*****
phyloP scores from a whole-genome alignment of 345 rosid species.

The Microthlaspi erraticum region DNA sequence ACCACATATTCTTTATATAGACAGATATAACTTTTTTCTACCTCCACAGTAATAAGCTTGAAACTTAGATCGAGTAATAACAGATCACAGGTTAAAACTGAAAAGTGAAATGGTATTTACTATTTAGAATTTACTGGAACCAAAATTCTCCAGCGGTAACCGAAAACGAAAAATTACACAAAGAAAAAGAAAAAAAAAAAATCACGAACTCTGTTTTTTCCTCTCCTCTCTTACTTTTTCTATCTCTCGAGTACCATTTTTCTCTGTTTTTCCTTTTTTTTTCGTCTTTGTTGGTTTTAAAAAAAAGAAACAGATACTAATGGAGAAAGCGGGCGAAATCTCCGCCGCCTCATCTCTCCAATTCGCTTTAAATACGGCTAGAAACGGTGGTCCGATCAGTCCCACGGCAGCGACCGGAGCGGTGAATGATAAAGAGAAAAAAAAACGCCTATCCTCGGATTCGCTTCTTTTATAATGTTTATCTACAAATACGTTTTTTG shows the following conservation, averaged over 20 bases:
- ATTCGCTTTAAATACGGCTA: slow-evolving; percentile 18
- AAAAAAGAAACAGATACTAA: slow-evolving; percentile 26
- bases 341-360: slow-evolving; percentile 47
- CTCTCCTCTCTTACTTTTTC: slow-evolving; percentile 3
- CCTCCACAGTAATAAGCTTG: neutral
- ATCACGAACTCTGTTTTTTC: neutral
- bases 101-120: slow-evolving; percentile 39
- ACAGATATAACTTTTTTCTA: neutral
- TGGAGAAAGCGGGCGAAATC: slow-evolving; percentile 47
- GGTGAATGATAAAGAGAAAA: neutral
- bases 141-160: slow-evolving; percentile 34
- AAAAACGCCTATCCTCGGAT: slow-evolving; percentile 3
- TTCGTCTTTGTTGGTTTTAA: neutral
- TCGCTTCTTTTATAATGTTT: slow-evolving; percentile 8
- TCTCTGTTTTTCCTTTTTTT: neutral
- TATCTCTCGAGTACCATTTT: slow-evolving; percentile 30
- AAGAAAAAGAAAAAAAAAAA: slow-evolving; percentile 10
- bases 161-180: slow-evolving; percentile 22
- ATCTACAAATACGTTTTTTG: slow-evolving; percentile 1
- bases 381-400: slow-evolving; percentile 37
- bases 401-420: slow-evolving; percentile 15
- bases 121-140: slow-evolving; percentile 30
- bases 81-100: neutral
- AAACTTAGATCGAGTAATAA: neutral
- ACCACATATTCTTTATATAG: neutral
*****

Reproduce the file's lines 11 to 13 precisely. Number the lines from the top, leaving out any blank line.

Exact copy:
- TGGAGAAAGCGGGCGAAATC: slow-evolving; percentile 47
- GGTGAATGATAAAGAGAAAA: neutral
- bases 141-160: slow-evolving; percentile 34